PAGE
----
Bus, Tuk Tuk, Minivan and Hitchhiking from Chiang Mai to Luang Namtha
“No more tickets to Chiang Khong ka” the woman behind the counter promptly replied after checking her system.
“Do you have tickets to anywhere else in that direction?” I asked. “There is a bus to Chiang Rai at noon” she responded with a slightly bored expression on her face. “That one should be fine” and walked away with a ticket to a place I didn’t really intended to visit.
The two and a half hour bus ride felt quicker than I anticipated, thanks to some work I had to finish on the way. Once at the Chiang Rai bus station I looked around and found a ticket counter selling bus tickets to Laos. “Sweet” I thought to myself and approached the woman selling tickets. “Is there a bus to Chiang Khong?” I asked. “Sorry we only have tickets directly to Bokeo in Laos.”
I didn’t think too long and handed her the 220 baht fare. Halfway through the journey the air conditioning broke down and the bus driver proceeded to fix it himself, MacGuyver style. I had been checking prices of accommodation in Huay Xai on the Lao side of the border and the cheapest place was nearly three times as expensive and looked rather dirty on the photos. It was the perfect opportunity to ask the driver if he could let me off at Chiang Khong before crossing the border, so that I could stay there for a night before making the crossing the day after.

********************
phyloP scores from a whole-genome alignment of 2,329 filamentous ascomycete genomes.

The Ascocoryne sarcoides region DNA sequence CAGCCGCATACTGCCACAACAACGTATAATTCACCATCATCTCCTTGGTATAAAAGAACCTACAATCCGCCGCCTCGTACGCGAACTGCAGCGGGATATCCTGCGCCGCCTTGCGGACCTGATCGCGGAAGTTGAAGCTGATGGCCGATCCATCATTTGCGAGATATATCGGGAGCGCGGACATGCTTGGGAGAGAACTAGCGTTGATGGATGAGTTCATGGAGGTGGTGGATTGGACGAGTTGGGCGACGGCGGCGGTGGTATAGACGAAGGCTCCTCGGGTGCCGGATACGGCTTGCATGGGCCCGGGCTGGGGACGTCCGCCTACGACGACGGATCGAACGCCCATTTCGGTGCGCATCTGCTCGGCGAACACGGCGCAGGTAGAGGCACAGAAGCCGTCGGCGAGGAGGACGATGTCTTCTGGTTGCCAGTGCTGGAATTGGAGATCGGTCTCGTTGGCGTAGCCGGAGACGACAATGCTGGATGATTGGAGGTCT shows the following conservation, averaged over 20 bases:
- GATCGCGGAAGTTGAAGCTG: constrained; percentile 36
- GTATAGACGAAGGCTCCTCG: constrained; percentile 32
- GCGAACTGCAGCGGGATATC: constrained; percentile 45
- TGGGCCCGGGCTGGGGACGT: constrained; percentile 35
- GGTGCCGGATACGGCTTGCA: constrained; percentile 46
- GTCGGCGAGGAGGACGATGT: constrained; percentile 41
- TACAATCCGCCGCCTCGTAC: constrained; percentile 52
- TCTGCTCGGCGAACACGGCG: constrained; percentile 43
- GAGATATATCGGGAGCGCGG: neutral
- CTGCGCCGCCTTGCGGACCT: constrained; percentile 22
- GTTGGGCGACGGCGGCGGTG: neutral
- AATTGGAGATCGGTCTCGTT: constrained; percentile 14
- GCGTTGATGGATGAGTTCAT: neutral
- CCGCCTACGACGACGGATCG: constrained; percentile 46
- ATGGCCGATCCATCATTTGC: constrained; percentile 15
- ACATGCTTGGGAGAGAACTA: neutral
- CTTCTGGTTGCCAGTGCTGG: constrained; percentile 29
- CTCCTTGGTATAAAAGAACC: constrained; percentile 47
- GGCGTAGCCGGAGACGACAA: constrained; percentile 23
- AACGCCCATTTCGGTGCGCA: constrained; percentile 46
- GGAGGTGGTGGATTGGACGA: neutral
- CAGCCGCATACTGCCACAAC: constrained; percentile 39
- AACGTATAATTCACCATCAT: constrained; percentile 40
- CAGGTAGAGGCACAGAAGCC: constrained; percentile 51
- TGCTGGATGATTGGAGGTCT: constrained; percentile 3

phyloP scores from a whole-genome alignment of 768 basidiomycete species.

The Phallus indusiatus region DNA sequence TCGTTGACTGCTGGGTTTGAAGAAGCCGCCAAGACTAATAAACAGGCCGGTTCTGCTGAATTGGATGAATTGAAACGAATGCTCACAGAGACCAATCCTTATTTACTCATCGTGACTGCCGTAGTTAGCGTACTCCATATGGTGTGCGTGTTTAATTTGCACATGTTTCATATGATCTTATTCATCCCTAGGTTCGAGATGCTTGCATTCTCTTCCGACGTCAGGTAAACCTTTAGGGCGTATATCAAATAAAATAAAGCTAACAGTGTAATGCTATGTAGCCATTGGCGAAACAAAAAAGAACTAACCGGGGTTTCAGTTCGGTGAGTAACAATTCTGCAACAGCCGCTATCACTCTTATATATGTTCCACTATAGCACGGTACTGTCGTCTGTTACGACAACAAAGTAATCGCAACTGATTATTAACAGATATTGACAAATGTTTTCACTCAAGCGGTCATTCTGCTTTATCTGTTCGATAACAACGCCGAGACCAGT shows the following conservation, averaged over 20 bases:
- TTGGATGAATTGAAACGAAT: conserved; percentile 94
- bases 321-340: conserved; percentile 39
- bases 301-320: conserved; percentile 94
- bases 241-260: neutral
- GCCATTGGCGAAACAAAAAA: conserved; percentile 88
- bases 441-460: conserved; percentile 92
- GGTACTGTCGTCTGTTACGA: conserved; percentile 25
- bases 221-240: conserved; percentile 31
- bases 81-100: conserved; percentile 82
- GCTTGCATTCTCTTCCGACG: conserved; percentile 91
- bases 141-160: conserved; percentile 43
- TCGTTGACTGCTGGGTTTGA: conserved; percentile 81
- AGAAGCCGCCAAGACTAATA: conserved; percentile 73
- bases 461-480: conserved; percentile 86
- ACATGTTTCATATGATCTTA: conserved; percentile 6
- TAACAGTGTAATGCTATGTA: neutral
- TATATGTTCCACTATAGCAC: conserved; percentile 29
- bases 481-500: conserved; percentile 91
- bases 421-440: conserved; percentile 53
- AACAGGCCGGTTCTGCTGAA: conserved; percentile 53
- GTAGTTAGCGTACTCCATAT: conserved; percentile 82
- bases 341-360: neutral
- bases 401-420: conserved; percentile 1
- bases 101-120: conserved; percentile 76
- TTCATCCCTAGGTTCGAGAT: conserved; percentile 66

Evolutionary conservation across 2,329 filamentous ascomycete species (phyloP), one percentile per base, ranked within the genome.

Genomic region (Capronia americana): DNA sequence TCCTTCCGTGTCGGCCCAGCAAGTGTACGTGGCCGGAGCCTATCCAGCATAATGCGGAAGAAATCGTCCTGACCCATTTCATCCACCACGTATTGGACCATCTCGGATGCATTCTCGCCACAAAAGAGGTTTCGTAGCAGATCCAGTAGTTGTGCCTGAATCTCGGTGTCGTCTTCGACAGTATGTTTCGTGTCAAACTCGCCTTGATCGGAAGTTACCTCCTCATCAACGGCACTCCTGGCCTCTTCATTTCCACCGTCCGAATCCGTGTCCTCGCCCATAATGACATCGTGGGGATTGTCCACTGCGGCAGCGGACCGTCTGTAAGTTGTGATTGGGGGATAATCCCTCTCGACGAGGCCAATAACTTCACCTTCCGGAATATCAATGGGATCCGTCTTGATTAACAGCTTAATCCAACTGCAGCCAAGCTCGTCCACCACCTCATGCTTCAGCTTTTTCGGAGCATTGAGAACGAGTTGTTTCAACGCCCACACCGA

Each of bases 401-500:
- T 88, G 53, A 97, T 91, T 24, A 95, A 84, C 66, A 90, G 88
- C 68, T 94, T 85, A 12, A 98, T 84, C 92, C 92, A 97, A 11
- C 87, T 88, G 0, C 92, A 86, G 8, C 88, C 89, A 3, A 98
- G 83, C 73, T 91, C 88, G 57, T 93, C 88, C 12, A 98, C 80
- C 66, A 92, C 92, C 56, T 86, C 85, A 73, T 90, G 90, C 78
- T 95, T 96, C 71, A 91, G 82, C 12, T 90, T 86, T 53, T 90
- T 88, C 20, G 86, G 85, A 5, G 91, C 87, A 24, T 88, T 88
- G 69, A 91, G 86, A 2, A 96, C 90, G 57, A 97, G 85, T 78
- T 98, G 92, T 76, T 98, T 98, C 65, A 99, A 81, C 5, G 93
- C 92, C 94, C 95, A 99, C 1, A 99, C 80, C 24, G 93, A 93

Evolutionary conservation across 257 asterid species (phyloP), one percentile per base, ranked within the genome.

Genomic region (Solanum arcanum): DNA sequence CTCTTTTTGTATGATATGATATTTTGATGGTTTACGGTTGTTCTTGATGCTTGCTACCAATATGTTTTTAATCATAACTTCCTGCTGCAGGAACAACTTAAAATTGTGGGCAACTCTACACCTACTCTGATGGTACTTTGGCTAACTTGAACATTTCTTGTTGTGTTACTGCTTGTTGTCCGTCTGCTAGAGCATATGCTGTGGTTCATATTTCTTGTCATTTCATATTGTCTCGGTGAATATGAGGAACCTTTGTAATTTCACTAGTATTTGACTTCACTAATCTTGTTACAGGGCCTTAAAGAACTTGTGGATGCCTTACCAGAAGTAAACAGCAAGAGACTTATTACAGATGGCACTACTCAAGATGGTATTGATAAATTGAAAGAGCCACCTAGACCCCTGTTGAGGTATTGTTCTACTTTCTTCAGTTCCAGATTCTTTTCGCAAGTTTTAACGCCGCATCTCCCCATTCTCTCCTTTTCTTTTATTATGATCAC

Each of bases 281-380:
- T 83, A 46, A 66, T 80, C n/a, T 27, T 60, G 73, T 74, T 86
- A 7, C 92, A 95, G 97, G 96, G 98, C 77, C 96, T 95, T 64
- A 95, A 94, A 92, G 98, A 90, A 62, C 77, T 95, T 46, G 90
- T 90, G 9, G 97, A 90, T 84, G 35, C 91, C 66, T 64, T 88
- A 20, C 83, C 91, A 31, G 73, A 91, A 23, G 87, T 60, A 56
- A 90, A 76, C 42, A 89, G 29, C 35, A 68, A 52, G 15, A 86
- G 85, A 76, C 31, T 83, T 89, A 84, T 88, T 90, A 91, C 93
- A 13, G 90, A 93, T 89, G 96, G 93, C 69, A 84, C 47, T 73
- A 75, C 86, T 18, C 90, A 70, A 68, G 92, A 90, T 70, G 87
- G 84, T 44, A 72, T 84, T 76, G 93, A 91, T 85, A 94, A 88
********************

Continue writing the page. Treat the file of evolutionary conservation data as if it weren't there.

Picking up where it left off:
“We won’t pass the town, but I can drop you off at the main Junction, where you can take a tuk tuk into town. “Two hours later I found myself riding a tuk tuk into town that cost me half the price of the total bus ride, but I was tired and had saved a lot of money by opting to stay on the Thai side anyway.
I was dropped off in front of the hotel and bumped into Tom from Germany. We went out for dinner together and talked about traveling and soon figured that both of us are designers. As he recently graduated he had a lot of questions about how it’s like being a designer, how to figure out one’s purpose and so many other things that I had been dealing with in the last couple of months that it felt great being able to openly talk about it.
We also touched on the topic of hitchhiking and he admitted that he had never done this before. “How about we try it tomorrow in Laos?” I suggested.
Skip ahead 12 hours and we were preparing cardboard signs for Tom’s first hitchhike. We just crossed the border, after taking a shared tuk tuk for 30 baht followed by another shuttle bus for 20 across the Thai-Lao friendship bridge. On the tuk tuk I talked to a Thai woman who offered us a ride on her husband’s petrol truck, but it turned out that they were heading in a completely different direction.
Emboldened by the possibility, we decided to give hitchhiking another try after both of us gave up on the idea in the morning. As we were about to give up once again, the second car passing us turned around and offered to bring us to the bus station in the next town.
“Better than nothing” we said to each other and jumped on the back of the pickup truck. I managed to rip my shorts in the process and had to change into a new pair before boarding a minivan with at least 18 other people that was supposed to hold only 13.
“Now I know why it only costs 60.000 kip” I told Andreas from Switzerland whom I just met on the bus and was sitting next to me. “Let’s make it through the next 5 hours, shall we?” he replied.